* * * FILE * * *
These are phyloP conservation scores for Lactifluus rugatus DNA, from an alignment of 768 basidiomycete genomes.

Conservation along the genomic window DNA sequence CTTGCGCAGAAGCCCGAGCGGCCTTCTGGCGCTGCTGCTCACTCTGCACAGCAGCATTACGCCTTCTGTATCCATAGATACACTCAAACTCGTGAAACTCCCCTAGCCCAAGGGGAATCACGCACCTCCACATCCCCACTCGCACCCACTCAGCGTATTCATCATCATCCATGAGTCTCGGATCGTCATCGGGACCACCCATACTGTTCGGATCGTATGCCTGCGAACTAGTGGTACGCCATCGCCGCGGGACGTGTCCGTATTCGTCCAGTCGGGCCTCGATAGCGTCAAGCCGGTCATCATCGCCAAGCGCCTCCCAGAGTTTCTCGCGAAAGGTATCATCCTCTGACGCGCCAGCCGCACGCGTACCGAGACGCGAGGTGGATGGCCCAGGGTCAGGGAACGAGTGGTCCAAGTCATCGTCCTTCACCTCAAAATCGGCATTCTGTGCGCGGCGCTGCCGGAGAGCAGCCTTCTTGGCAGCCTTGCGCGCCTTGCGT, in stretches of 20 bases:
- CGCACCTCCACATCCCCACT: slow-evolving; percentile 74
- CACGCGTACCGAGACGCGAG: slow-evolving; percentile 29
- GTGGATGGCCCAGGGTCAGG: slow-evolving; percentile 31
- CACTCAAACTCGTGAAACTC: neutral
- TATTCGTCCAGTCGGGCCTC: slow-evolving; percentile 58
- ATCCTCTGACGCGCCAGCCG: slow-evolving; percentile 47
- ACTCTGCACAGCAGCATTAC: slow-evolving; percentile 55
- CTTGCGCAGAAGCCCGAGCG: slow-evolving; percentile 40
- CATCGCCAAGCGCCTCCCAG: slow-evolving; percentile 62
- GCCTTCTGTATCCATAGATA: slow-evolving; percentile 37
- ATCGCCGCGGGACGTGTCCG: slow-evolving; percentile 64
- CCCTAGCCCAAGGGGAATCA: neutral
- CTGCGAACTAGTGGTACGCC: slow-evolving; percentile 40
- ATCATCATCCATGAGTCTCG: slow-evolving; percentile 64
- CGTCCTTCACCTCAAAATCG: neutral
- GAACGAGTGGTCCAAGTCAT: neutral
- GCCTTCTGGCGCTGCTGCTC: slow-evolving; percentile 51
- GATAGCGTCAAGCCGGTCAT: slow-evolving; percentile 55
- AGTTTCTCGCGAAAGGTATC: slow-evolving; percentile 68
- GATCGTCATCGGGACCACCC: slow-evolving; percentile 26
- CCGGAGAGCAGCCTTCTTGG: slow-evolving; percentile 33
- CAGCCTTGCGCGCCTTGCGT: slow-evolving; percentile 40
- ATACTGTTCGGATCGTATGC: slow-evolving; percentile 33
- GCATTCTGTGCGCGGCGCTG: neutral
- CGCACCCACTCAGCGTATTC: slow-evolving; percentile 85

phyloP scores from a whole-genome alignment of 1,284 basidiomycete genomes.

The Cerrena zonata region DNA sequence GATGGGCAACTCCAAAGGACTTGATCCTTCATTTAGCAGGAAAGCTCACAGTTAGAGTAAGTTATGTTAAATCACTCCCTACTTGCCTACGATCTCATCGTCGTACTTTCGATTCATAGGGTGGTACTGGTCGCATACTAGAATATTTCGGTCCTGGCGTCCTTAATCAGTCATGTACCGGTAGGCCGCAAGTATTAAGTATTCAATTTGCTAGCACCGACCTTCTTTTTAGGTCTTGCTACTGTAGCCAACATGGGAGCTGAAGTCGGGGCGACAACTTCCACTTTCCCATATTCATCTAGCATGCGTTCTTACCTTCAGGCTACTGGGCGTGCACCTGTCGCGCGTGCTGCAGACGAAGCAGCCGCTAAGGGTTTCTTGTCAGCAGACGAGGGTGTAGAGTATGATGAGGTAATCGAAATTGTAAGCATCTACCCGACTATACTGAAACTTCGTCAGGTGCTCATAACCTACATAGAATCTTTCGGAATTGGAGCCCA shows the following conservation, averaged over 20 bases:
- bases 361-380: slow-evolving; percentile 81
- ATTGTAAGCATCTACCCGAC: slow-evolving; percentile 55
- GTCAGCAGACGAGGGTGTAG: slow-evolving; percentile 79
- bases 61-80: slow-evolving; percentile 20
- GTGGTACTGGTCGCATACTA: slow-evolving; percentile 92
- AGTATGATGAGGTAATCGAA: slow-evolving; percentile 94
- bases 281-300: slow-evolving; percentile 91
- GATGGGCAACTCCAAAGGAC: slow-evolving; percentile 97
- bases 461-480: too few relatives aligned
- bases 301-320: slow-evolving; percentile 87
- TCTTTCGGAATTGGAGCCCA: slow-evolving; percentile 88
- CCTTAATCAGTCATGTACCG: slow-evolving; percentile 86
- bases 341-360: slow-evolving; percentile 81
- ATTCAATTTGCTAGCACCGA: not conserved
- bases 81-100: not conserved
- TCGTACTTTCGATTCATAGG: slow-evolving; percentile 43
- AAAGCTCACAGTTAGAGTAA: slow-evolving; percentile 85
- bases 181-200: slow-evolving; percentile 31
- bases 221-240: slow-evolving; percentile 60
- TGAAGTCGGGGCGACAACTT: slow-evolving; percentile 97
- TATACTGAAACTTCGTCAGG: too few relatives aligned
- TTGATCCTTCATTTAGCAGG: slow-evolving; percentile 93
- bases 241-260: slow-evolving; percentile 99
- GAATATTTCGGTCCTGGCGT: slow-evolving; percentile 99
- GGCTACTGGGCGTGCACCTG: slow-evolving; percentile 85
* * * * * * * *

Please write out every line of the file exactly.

These are phyloP conservation scores for Lactifluus rugatus DNA, from an alignment of 768 basidiomycete genomes.

Conservation along the genomic window DNA sequence CTTGCGCAGAAGCCCGAGCGGCCTTCTGGCGCTGCTGCTCACTCTGCACAGCAGCATTACGCCTTCTGTATCCATAGATACACTCAAACTCGTGAAACTCCCCTAGCCCAAGGGGAATCACGCACCTCCACATCCCCACTCGCACCCACTCAGCGTATTCATCATCATCCATGAGTCTCGGATCGTCATCGGGACCACCCATACTGTTCGGATCGTATGCCTGCGAACTAGTGGTACGCCATCGCCGCGGGACGTGTCCGTATTCGTCCAGTCGGGCCTCGATAGCGTCAAGCCGGTCATCATCGCCAAGCGCCTCCCAGAGTTTCTCGCGAAAGGTATCATCCTCTGACGCGCCAGCCGCACGCGTACCGAGACGCGAGGTGGATGGCCCAGGGTCAGGGAACGAGTGGTCCAAGTCATCGTCCTTCACCTCAAAATCGGCATTCTGTGCGCGGCGCTGCCGGAGAGCAGCCTTCTTGGCAGCCTTGCGCGCCTTGCGT, in stretches of 20 bases:
- CGCACCTCCACATCCCCACT: slow-evolving; percentile 74
- CACGCGTACCGAGACGCGAG: slow-evolving; percentile 29
- GTGGATGGCCCAGGGTCAGG: slow-evolving; percentile 31
- CACTCAAACTCGTGAAACTC: neutral
- TATTCGTCCAGTCGGGCCTC: slow-evolving; percentile 58
- ATCCTCTGACGCGCCAGCCG: slow-evolving; percentile 47
- ACTCTGCACAGCAGCATTAC: slow-evolving; percentile 55
- CTTGCGCAGAAGCCCGAGCG: slow-evolving; percentile 40
- CATCGCCAAGCGCCTCCCAG: slow-evolving; percentile 62
- GCCTTCTGTATCCATAGATA: slow-evolving; percentile 37
- ATCGCCGCGGGACGTGTCCG: slow-evolving; percentile 64
- CCCTAGCCCAAGGGGAATCA: neutral
- CTGCGAACTAGTGGTACGCC: slow-evolving; percentile 40
- ATCATCATCCATGAGTCTCG: slow-evolving; percentile 64
- CGTCCTTCACCTCAAAATCG: neutral
- GAACGAGTGGTCCAAGTCAT: neutral
- GCCTTCTGGCGCTGCTGCTC: slow-evolving; percentile 51
- GATAGCGTCAAGCCGGTCAT: slow-evolving; percentile 55
- AGTTTCTCGCGAAAGGTATC: slow-evolving; percentile 68
- GATCGTCATCGGGACCACCC: slow-evolving; percentile 26
- CCGGAGAGCAGCCTTCTTGG: slow-evolving; percentile 33
- CAGCCTTGCGCGCCTTGCGT: slow-evolving; percentile 40
- ATACTGTTCGGATCGTATGC: slow-evolving; percentile 33
- GCATTCTGTGCGCGGCGCTG: neutral
- CGCACCCACTCAGCGTATTC: slow-evolving; percentile 85

phyloP scores from a whole-genome alignment of 1,284 basidiomycete genomes.

The Cerrena zonata region DNA sequence GATGGGCAACTCCAAAGGACTTGATCCTTCATTTAGCAGGAAAGCTCACAGTTAGAGTAAGTTATGTTAAATCACTCCCTACTTGCCTACGATCTCATCGTCGTACTTTCGATTCATAGGGTGGTACTGGTCGCATACTAGAATATTTCGGTCCTGGCGTCCTTAATCAGTCATGTACCGGTAGGCCGCAAGTATTAAGTATTCAATTTGCTAGCACCGACCTTCTTTTTAGGTCTTGCTACTGTAGCCAACATGGGAGCTGAAGTCGGGGCGACAACTTCCACTTTCCCATATTCATCTAGCATGCGTTCTTACCTTCAGGCTACTGGGCGTGCACCTGTCGCGCGTGCTGCAGACGAAGCAGCCGCTAAGGGTTTCTTGTCAGCAGACGAGGGTGTAGAGTATGATGAGGTAATCGAAATTGTAAGCATCTACCCGACTATACTGAAACTTCGTCAGGTGCTCATAACCTACATAGAATCTTTCGGAATTGGAGCCCA shows the following conservation, averaged over 20 bases:
- bases 361-380: slow-evolving; percentile 81
- ATTGTAAGCATCTACCCGAC: slow-evolving; percentile 55
- GTCAGCAGACGAGGGTGTAG: slow-evolving; percentile 79
- bases 61-80: slow-evolving; percentile 20
- GTGGTACTGGTCGCATACTA: slow-evolving; percentile 92
- AGTATGATGAGGTAATCGAA: slow-evolving; percentile 94
- bases 281-300: slow-evolving; percentile 91
- GATGGGCAACTCCAAAGGAC: slow-evolving; percentile 97
- bases 461-480: too few relatives aligned
- bases 301-320: slow-evolving; percentile 87
- TCTTTCGGAATTGGAGCCCA: slow-evolving; percentile 88
- CCTTAATCAGTCATGTACCG: slow-evolving; percentile 86
- bases 341-360: slow-evolving; percentile 81
- ATTCAATTTGCTAGCACCGA: not conserved
- bases 81-100: not conserved
- TCGTACTTTCGATTCATAGG: slow-evolving; percentile 43
- AAAGCTCACAGTTAGAGTAA: slow-evolving; percentile 85
- bases 181-200: slow-evolving; percentile 31
- bases 221-240: slow-evolving; percentile 60
- TGAAGTCGGGGCGACAACTT: slow-evolving; percentile 97
- TATACTGAAACTTCGTCAGG: too few relatives aligned
- TTGATCCTTCATTTAGCAGG: slow-evolving; percentile 93
- bases 241-260: slow-evolving; percentile 99
- GAATATTTCGGTCCTGGCGT: slow-evolving; percentile 99
- GGCTACTGGGCGTGCACCTG: slow-evolving; percentile 85